Site Finder is one focus of last week's lawsuit, which asks the court to block ICANN from interfering with its reinstatement. The suit also lists 43 pages of grievances alleging that ICANN repeatedly thwarted VeriSign in its attempts to cash in on its master database for .com and .net.

The University of Miami's Froomkin says that ICANN may have made the right choice in shutting down Site Finder, but it faces the real possibility of seeing its powers curtailed.

"In the short run, we're better off without Site Finder," Froomkin said. But "in the long run, there isn't any reason why ICANN ought to be allowed to control the business models of registries. (VeriSign has a) credible contract claim (and a) plausible antitrust claim."

One public vote of confidence came from, which sells domains in more than 40 extensions, including .com, .net, .de and .jp. "We think that VeriSign's going too far," said Elana Broitman,'s policy director. "We have great confidence in ICANN's leadership and the fact that they're really trying to make good changes. We want to work with them to do that."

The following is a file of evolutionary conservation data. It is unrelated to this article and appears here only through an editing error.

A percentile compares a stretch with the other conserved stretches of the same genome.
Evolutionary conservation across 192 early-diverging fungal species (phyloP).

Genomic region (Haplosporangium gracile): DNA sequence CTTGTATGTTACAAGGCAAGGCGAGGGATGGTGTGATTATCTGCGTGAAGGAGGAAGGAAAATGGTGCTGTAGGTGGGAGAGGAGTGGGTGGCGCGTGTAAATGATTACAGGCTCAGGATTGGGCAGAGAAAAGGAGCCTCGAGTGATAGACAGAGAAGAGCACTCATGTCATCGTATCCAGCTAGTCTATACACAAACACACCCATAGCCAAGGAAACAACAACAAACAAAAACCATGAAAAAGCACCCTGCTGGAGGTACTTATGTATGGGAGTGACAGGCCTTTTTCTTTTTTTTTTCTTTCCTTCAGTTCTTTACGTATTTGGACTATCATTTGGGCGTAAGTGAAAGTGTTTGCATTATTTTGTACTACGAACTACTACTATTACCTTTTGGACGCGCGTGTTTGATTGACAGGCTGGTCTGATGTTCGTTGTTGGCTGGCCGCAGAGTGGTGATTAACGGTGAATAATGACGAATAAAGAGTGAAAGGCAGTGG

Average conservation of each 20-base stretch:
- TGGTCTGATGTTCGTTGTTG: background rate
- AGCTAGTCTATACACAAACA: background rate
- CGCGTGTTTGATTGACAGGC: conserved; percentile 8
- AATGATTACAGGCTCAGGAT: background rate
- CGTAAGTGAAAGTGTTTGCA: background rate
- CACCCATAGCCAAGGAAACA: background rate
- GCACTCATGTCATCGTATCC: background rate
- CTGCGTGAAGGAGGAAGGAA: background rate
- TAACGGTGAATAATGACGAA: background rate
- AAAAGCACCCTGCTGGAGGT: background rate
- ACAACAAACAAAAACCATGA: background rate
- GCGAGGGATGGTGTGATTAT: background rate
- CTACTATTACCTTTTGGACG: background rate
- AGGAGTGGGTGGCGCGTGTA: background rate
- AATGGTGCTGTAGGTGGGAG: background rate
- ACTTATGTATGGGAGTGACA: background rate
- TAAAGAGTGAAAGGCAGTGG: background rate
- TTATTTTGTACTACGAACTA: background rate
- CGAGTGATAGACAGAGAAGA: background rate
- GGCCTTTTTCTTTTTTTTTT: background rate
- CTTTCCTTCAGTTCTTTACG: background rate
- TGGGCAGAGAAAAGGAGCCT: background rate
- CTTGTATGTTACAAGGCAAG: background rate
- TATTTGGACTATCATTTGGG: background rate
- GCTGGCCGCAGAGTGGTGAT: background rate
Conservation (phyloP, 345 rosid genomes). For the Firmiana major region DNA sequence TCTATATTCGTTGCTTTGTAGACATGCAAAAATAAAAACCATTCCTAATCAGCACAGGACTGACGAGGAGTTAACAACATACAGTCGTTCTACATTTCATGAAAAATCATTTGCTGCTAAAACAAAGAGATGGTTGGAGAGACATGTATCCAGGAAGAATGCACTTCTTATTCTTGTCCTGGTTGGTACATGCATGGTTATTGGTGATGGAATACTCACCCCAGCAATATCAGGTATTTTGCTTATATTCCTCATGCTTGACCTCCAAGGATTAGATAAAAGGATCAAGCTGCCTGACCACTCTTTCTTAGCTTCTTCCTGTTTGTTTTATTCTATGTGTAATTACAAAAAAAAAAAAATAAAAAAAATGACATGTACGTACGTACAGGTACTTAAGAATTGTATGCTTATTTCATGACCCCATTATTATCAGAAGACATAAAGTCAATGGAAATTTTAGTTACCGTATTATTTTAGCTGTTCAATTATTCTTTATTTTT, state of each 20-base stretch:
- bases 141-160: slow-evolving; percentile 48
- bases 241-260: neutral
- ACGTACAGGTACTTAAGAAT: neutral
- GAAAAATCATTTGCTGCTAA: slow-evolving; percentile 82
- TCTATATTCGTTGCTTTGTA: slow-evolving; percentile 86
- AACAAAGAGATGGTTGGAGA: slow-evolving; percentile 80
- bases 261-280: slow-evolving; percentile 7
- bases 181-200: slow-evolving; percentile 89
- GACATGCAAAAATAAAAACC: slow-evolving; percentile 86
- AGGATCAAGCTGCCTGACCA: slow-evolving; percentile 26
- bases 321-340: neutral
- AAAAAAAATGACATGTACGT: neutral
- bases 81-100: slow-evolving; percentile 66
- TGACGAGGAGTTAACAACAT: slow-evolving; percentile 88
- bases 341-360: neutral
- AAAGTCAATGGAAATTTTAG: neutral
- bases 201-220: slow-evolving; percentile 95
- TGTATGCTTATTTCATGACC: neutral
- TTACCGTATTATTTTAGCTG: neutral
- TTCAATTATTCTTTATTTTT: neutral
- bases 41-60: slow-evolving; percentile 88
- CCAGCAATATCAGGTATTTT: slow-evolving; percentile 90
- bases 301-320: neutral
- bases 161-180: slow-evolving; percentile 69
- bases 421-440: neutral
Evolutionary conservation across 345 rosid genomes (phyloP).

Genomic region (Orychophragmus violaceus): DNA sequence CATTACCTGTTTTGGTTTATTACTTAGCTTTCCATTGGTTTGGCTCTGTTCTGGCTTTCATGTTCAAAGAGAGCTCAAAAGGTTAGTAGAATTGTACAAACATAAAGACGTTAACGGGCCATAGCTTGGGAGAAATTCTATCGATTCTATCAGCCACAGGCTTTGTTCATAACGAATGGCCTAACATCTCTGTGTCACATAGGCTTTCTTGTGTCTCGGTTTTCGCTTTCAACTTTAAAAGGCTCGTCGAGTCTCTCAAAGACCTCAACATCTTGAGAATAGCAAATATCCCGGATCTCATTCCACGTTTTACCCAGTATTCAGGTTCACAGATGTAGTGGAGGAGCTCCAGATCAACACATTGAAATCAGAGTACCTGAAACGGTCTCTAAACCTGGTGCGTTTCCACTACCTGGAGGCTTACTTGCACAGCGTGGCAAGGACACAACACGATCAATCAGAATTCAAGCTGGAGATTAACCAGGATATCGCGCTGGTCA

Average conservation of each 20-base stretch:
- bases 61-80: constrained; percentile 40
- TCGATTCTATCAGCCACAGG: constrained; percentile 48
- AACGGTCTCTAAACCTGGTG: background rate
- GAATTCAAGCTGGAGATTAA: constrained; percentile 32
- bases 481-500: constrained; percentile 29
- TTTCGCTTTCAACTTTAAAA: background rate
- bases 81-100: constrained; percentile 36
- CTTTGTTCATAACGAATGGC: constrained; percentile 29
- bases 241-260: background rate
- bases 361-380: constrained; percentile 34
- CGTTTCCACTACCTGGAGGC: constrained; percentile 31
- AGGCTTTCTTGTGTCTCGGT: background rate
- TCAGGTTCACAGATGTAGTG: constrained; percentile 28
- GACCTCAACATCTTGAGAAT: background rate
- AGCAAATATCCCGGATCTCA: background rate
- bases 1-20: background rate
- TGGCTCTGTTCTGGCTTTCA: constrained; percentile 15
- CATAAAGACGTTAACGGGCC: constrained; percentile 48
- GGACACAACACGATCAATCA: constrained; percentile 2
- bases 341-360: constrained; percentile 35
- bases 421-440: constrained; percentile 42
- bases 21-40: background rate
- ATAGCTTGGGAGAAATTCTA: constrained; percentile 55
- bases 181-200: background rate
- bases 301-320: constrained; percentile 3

If not ICANN, then what?
VeriSign is seeking injunctive relief that would bar ICANN from interfering in its business plans. But the company could get more than it bargained for. ICANN has won few fans over the years, and critics are standing by waiting for their chance to overhaul or replace it.

The United Nations has already made moves to position its ITU as a candidate for an ICANN takeover.

A presentation by Tim Kelly, the head of the ITU's strategy and policy unit, made a pitch for the organization to supplant ICANN, at least in part. It touted the strengths of the ITU as neutrality, "international legitimacy, credibility and accountability," and "observance of due process."